I recently watched the newest revelations about the NSA from the ABC Four Corners (www,abc.net.au/4corners). Living and working in Australia has made me realise that at present we have a lot more freedom than most countries in the world, including the USA—or at least, we used to. The problem is that technology is eroding that freedom to a level where Orwell’s vision of the future is becoming a reality.
Big Brother is definitely here. Private information is routinely made public, to an extent that advertisers now have the ability to warp others' perception through search engines, global marketing and laser-guided advertising. How much personal information are we going to allow to be exposed and recorded before we say, enough is enough? This is one case where I wholeheartedly believe the civil libertarians are correct in their assessment of the direction of government eavesdropping, and it needs to be stopped.
How long will it be before a US government department steals information, a process, a patent and releases it to an American company under the guise of "national security"? Come to that, has it actually happened already?
With all of the recent revelations about the NSA, Australian government and multi-national companies listening to everything we do and say, you would think that an Australian ISP or technical company would have thought to offer a solution. They could offer privacy to companies, organizations and small businesses by delivering a secure email system and cloud storage, or a full secure solution including internet connection.
The word “secure” is not referring to the protection that would need to be in place for the data. Information in transit and at rest would have to be protected with encryption, in a point-to-point enclosed environment. But that's not enough. We are talking about no-cosy-up agreements with government departments or technology and marketing companies concerning access to that information. With such an agreement in place, no data could be accessed by investigative authorities and government departments without a signed warrant from a judge or from the individual. No fishing expeditions, only targeted and legal searches.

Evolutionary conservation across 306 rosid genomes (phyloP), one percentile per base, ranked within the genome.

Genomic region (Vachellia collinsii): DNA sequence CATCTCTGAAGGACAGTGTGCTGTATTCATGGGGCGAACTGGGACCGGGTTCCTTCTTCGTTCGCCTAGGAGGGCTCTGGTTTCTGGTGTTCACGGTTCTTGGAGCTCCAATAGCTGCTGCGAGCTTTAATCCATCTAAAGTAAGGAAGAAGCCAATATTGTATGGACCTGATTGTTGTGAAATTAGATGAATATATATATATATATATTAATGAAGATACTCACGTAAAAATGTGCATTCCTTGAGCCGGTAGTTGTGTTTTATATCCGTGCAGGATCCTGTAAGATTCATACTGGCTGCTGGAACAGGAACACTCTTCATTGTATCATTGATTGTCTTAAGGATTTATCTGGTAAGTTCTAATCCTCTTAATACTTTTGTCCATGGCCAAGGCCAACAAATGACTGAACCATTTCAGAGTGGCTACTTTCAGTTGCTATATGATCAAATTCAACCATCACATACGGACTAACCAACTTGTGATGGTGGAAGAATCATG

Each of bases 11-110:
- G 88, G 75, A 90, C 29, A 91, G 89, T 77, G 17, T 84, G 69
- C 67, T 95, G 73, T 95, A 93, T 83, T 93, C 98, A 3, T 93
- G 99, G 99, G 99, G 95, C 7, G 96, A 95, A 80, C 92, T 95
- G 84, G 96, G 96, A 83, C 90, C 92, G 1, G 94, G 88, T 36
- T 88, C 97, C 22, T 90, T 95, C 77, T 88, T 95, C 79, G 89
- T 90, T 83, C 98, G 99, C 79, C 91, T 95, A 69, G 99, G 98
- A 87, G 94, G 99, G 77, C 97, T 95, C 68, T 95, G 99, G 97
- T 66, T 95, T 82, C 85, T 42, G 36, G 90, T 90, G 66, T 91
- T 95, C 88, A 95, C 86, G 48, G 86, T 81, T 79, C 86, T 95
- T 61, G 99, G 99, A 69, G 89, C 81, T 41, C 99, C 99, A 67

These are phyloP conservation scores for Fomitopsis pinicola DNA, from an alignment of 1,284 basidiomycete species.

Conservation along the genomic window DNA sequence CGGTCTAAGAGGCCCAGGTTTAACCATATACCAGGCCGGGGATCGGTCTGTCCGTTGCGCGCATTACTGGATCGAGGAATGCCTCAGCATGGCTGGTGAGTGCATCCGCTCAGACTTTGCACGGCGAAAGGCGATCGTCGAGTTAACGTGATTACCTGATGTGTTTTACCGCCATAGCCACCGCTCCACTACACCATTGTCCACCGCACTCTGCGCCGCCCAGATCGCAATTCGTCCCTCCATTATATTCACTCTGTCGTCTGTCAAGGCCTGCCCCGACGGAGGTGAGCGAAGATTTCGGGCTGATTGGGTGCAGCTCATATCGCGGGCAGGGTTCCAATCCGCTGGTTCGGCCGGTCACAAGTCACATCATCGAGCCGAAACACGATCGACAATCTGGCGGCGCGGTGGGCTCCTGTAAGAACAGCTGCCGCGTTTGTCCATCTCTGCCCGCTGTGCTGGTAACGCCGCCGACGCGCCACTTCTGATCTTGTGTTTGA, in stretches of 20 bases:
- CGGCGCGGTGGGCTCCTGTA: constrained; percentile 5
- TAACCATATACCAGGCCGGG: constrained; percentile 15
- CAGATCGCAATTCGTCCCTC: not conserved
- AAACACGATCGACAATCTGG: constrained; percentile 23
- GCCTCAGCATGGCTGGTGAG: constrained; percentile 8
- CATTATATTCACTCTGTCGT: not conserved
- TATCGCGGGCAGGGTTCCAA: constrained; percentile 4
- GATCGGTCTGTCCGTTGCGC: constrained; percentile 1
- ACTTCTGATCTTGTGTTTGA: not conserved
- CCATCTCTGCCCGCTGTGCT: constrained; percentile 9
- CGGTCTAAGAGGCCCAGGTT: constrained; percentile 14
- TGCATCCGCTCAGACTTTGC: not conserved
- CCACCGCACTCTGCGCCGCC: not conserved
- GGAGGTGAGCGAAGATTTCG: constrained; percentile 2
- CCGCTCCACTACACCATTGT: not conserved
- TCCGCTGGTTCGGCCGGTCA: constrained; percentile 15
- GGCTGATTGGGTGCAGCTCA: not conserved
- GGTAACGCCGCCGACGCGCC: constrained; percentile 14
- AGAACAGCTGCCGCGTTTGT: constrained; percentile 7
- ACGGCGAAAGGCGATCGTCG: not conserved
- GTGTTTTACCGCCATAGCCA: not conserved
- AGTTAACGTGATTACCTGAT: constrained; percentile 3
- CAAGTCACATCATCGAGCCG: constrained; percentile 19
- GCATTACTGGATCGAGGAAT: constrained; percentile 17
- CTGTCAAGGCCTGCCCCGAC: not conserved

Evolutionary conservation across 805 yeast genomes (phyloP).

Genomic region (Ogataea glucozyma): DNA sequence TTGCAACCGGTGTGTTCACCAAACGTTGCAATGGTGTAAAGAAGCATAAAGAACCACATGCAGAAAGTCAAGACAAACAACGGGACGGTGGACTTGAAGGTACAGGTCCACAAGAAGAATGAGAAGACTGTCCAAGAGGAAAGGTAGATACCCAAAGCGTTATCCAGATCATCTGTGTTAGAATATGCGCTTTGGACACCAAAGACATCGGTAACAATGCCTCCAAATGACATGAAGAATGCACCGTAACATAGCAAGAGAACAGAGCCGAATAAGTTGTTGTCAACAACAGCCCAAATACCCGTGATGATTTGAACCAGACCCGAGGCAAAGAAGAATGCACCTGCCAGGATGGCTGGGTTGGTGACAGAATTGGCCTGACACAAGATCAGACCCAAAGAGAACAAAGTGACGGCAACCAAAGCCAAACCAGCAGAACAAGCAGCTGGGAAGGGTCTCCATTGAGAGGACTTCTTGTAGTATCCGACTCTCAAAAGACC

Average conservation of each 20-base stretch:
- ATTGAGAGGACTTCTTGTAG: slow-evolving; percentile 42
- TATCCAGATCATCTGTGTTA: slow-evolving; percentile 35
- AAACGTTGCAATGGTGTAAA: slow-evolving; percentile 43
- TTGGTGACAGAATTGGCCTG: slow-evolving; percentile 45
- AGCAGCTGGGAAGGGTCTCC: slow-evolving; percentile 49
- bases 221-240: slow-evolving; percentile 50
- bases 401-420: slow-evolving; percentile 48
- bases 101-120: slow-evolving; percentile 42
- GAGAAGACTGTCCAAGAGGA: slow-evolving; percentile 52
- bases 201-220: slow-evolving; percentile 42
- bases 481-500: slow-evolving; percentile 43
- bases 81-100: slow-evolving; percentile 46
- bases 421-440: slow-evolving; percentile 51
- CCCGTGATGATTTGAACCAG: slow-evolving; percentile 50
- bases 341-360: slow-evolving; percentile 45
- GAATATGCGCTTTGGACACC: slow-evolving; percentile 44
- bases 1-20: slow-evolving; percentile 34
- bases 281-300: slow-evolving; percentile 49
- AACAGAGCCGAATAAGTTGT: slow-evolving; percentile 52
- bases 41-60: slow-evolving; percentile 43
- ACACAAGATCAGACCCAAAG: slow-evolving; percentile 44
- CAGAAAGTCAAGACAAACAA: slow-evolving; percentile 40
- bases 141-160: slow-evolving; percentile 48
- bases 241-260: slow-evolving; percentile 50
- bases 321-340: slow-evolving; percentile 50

Would this create a problem for law enforcement? In reality, it would create a huge problem at first. But it would also mean that they would have to use other resources and capabilities to build a case against an individual or business. This in turn would make the investigative process much more secure, robust and succinct. When law enforcement has the ability to capture and filter all information, they have it relatively easy. What's to stop them changing the criteria so that even small and innocuous laws can now be enforced? Making information harder to access would force government and police departments to focus on more serious violations of the law.
We have some brilliant technical companies combined with outstanding technical expertise available in this country. So why doesn't one of them create a secure system of online communication and data storage like the one I'm proposing? One of the problems in Australia is that most companies are followers; they have limited focus on innovation and leading from the front. They should rethink this. An easy-to-use, secure system with all of the facilities and capabilities located in Australia would be a benefit to all Australians.
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